It has been a long time since I’ve read Goethe’s Faust (in English, in college). I remember some badass witches, but besides the Walpurgis Night scene, the original isn’t too fresh in the (old) (deteriorating) (whiskey-eaten) grey cells. Which is a shame because as I was reading Barbara Kindermann’s retelling of Goethe’s most famous work, I was atwitch to compare it to the original, to analyze her choices in refitting the story for people age 7 and up. But alas, this will not be that review.
Let’s start with the artwork. Kindermann’s Faust (Kindermann Verlag Berlin, 2002–Achtung, this book is in German) was illustrated by Klaus Ensikat, a man who the internet tells me is Germany’s most revered contemporary illustrator. (He’s even illustrated a German edition of The Hobbit, sweet.) His illustrations are beautiful: detailed with a wood-cut-esque style of detailing and a subtle humor. On the cover Mephisto makes the peace sign (a photobomb? or is he giving Faust bunny ears?), while a bar-room scene looks like a night at my local autonomous pub–green mohawked customers and all. Ensikat did a particularly satisfying job with Mephisto. Take a look:
It’s too bad that everybody is white (does the original text specify skin color? I can’t remember, though I can’t imagine that it does in the case of every single character) and most stereotypically, depicts God as a white dude with a white beard (does nobody have a mind of their own when it comes to drawing this guy?). If we’re retelling these tales for a modern audience, then maybe we could draw them with a modern sensitivity to the diversity present in the world around us? Just a thought. Otherwise, lovely art. This book would be worthy of a place on my shelf for the art alone. (Then again, I collect children’s books for just this reason, so there’s your grain of salt.)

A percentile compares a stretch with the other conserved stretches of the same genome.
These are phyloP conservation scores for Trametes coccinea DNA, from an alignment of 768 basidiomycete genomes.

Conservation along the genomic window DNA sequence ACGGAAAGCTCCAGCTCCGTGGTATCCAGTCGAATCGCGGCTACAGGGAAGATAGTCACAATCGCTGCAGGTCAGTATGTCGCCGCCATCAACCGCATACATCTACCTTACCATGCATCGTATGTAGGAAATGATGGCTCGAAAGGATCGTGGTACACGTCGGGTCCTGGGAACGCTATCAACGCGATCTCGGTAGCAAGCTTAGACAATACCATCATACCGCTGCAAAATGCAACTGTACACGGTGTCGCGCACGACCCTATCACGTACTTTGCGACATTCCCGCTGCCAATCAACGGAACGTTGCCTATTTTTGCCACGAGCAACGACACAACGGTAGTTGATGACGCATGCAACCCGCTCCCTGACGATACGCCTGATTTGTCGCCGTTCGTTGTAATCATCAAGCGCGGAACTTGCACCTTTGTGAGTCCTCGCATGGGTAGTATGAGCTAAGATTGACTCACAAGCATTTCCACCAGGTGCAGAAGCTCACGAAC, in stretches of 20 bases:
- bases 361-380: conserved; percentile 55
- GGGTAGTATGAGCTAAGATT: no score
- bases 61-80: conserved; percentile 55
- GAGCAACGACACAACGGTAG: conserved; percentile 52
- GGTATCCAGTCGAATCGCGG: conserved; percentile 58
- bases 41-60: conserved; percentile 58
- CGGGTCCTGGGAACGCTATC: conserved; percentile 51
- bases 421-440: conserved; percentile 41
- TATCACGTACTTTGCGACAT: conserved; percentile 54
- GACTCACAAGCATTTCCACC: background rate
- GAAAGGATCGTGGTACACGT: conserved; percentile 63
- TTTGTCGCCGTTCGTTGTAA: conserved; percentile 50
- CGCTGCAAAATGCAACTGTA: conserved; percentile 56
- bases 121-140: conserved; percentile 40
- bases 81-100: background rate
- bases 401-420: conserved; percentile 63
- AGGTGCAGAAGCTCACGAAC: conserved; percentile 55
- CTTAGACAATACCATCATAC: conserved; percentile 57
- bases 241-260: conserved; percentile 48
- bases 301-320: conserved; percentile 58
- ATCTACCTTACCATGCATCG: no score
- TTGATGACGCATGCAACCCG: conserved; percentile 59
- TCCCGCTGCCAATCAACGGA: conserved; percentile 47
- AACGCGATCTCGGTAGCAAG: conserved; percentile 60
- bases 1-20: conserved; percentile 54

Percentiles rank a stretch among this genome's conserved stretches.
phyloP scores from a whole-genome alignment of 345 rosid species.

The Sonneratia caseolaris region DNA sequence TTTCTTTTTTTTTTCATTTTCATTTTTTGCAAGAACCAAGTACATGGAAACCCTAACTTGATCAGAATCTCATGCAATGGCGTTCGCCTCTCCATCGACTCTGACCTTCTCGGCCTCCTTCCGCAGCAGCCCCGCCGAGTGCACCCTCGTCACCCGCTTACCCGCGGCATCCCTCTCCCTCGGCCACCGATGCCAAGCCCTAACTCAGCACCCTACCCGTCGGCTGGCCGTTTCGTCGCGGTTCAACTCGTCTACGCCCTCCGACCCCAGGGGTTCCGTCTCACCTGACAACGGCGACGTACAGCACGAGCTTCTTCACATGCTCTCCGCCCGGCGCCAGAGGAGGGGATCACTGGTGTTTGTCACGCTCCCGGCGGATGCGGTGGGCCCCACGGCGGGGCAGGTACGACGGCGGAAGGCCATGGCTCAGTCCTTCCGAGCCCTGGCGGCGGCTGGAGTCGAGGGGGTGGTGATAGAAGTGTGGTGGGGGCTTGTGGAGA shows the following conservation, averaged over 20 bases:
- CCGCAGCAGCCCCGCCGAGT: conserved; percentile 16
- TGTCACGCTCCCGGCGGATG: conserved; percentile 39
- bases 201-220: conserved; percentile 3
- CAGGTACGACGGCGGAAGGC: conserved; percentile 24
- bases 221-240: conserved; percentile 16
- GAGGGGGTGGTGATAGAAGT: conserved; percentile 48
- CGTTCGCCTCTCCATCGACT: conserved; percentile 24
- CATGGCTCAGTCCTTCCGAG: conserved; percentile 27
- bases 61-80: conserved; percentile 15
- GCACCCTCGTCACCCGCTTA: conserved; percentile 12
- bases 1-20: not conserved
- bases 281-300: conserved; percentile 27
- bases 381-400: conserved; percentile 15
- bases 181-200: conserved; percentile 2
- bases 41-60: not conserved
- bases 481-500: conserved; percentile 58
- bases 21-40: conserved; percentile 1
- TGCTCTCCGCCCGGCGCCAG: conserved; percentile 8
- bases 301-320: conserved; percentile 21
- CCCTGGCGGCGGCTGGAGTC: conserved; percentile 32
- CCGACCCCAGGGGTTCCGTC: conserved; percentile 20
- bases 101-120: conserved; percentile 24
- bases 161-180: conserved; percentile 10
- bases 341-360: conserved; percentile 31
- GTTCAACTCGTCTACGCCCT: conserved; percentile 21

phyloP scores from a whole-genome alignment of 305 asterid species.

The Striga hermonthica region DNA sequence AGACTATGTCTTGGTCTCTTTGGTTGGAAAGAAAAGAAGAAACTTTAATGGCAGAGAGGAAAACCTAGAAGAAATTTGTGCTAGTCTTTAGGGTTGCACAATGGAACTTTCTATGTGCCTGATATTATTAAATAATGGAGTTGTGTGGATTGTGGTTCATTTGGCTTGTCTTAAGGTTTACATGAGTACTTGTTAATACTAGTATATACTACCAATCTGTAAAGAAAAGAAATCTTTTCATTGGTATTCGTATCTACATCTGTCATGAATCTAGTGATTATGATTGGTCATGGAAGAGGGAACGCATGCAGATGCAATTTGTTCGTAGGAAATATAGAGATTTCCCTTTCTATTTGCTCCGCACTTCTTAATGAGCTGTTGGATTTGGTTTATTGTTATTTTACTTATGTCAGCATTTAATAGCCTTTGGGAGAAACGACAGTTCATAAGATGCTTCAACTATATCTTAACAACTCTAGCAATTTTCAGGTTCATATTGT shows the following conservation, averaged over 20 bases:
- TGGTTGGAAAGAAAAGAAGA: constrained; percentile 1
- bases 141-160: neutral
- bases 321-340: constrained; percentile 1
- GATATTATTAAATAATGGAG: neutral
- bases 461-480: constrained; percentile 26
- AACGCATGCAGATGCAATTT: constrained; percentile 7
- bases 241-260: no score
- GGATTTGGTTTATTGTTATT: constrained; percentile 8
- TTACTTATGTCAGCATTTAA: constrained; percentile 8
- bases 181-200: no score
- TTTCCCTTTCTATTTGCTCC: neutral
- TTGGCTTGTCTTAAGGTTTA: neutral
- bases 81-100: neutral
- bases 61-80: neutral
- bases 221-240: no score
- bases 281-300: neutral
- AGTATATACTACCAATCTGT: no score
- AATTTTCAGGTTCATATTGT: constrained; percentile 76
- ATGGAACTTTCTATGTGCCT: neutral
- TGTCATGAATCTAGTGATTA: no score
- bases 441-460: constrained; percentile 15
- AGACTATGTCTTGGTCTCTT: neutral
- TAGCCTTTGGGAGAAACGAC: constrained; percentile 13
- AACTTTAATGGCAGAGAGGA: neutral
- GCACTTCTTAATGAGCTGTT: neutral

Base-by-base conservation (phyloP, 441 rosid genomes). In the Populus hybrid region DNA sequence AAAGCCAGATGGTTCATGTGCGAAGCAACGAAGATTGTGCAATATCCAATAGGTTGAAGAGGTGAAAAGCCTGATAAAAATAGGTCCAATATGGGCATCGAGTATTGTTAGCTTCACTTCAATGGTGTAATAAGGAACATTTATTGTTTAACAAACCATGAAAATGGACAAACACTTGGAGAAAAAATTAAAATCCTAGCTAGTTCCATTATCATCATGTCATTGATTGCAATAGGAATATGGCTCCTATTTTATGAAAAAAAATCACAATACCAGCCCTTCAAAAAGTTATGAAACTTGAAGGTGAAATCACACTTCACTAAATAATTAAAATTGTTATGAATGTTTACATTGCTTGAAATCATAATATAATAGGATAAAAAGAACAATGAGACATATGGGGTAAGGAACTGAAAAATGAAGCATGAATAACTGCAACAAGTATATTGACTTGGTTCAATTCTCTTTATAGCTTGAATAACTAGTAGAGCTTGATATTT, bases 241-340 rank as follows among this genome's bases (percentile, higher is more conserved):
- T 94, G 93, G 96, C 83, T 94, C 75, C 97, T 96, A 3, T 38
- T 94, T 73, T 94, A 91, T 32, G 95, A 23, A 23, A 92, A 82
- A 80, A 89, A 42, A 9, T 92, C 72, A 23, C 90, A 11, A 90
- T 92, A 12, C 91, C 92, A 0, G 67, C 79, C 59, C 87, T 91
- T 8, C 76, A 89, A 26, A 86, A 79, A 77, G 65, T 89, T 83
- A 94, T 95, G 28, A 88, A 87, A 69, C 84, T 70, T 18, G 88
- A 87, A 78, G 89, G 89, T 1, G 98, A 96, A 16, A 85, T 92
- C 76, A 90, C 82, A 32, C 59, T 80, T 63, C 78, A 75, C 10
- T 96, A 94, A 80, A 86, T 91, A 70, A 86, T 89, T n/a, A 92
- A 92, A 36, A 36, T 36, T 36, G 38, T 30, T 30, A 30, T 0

As for the words, I loved the way Kindermann handles the retelling. The story is condensed into a tighter package with simpler, more modern language than the original, yet key lines are left intact (and emphasized with italics). So you can read Faust in under a half hour, while still learning all the lines that German intellectuals are likely to quote at you. This book is a fucking excellent tool for anyone who is trying to learn German, as I’ve written about in detail here. It’s like Faust for Dummies but with awesome art and more satisfying paper stock.
The story’s only stumbling block was the ending, but that is inevitable when you take the story from Faust I and the ending from Faust II (as the afterword explains Kindermann’s Faust does). For the sake of staying true to the whole, I can live with that.
Why should you care? Because Faust is a huge beastly presence in classic literature, but that really belongs to speculative fiction. Faust is a bit of a magician, and Mephisto is a wonderful trickster devil character. Of course, Faust is pretty annoying–though not nearly as annoying as his love interest Gretchen–but those two are the price you have to pay for some of classic literature’s best witches. Would it be horrible to admit I like the children’s version better than the original?
666 of 13 witch’s potions.
Where I got it: From the publisher for review
Where you can get it: Kindermann Verlag, just about anywhere in Germany, and if you’re real lucky someone will still be selling it used on your country’s amazon…